A paucity of funding is likely to restrict other Scottish energy initiatives. Karen Burt, senior policy executive [energy] at Scotland Europa, a membership-based organisation acting as the “eyes and ears” for Scottish interests in Brussels, says the EU budget talks are likely to deliver increased support for marine energy, an area that has been “neglected” in the past. However, after the disappointment of the collapse of the Longannet deal, there is little chance that European funding can revive flagging Westminster interest in the development of CCS in Scotland.
Despite its inclusion in the EC’s Strategic Energy Technology Plan [SET-Plan], Burt admits CCS is unlikely to play any part in achieving the EU’s plan to reduce CO² emissions by 20 per cent by 2020.
The SET-Plan is without a budget under the current financial framework, with the hope being it can be allocated some resources from 2014 onwards. A target of having 12 CCS demonstration projects in Europe up and running by 2015 has already been written off by the EC. A new communiqué will be issued towards the end of 2012, but as Burt admits, “there’s not very much money at the moment”.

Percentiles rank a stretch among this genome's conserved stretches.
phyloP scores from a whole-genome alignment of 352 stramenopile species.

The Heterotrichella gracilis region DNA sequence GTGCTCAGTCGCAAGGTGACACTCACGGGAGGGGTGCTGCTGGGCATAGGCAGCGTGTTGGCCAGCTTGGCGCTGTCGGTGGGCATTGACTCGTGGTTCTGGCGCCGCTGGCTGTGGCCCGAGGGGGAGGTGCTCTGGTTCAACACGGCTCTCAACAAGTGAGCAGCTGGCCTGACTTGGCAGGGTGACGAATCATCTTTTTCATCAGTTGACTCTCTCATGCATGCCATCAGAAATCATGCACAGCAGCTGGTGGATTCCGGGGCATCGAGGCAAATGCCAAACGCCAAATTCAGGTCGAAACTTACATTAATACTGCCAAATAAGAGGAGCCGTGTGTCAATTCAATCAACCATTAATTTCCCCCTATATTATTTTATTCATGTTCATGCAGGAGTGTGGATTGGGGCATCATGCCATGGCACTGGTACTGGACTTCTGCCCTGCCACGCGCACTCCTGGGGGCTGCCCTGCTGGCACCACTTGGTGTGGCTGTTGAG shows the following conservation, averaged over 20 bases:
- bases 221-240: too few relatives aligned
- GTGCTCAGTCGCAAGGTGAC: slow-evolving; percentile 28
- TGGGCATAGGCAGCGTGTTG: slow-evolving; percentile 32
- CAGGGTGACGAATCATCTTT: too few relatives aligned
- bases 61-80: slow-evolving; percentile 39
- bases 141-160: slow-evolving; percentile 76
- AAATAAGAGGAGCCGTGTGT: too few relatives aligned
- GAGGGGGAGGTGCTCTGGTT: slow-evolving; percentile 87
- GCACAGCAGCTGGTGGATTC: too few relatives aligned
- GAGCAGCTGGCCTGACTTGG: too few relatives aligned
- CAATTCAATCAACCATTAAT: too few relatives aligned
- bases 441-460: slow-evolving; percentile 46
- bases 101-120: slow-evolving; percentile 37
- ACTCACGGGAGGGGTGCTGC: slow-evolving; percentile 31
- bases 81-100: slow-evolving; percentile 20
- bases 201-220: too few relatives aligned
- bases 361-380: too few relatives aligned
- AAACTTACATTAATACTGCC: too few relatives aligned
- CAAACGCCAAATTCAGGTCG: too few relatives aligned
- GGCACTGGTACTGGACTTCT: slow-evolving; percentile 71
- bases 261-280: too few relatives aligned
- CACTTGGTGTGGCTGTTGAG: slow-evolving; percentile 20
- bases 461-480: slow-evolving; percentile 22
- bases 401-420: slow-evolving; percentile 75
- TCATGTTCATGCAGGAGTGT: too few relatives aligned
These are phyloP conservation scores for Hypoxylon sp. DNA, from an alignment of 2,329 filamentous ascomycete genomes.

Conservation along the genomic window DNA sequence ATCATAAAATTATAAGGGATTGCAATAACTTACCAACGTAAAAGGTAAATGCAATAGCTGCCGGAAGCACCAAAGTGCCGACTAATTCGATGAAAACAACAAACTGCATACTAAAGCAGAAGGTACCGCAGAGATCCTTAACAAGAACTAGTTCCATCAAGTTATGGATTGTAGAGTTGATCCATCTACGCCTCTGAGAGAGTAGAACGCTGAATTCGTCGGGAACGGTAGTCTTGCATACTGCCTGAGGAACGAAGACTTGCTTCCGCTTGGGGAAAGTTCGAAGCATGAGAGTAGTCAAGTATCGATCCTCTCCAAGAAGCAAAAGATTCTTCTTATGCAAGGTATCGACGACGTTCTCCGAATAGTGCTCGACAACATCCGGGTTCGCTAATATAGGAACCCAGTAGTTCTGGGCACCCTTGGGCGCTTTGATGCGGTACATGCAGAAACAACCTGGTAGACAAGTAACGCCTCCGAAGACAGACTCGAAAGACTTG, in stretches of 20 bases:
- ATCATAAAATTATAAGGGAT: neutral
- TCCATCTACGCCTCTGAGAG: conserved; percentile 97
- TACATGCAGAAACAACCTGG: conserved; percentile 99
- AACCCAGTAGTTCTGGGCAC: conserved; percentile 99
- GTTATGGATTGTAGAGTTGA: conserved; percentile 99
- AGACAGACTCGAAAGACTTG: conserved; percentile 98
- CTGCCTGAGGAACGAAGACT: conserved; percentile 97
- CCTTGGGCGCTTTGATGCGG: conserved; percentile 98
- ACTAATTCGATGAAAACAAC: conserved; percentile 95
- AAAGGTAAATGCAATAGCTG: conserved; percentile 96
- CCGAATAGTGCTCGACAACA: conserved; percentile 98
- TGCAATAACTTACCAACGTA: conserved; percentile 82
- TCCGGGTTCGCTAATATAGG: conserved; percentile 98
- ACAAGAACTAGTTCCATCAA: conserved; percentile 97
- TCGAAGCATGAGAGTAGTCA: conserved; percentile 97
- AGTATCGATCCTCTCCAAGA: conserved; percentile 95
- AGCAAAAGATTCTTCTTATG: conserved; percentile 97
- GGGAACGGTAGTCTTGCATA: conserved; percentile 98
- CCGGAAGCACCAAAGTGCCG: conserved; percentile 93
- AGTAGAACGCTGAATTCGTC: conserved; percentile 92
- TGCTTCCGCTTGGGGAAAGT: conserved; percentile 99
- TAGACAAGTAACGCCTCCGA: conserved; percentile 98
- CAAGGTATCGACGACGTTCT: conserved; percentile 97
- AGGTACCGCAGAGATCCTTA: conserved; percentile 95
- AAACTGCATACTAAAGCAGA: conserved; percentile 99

One source of potential funding is the New Entrants Reserve, but at €4bn available across a 27-member union it represents a fraction of the £1bn in support earmarked by the UK Treasury.
With funding so limited across the board, Scotland’s energy sector will increasingly look to Brussels’ regulatory output. This month, the Council of the EU is debating proposals on the safety of offshore oil and gas. The issue was triggered by the Deepwater Horizon spill of 2010, and an in-depth study has been carried out to ensure that EU regulations prevent a similar disaster occurring in European waters.
Leberle has been disappointed by the process, saying many of the suggested legislative proposals such as including a clause to protect corporate whistleblowers and that each oilproducing region pool together to construct a cap to be deployed in the event of a deepwater spill have already been rejected by the Council and the Parliament.
Ultimately, she says, the UK may even be forced to revise its regulations downwards, “which would not really be the purpose of the exercise”.
There is little doubt that the relationship between Scottish and European policy-making is changing fast. While the sentiment in Brussels appears to chime with Edinburgh’s objectives, the economic crisis has significantly lowered what Scotland’s energy sector can expect from its relationship with Europe. It is “crucially important” that Scotland stays ahead of the curve and is able to adapt to the new structures that shake out of the current crisis, says Smith. “I think we’ll see an EU energy market that is much more about rules than money. There will be much less public money for infrastructure investments,” he says.
“I think that has a potential to be negative for us, but we have a natural comparative advantage which hopefully the market, given suitable market signals, will follow.”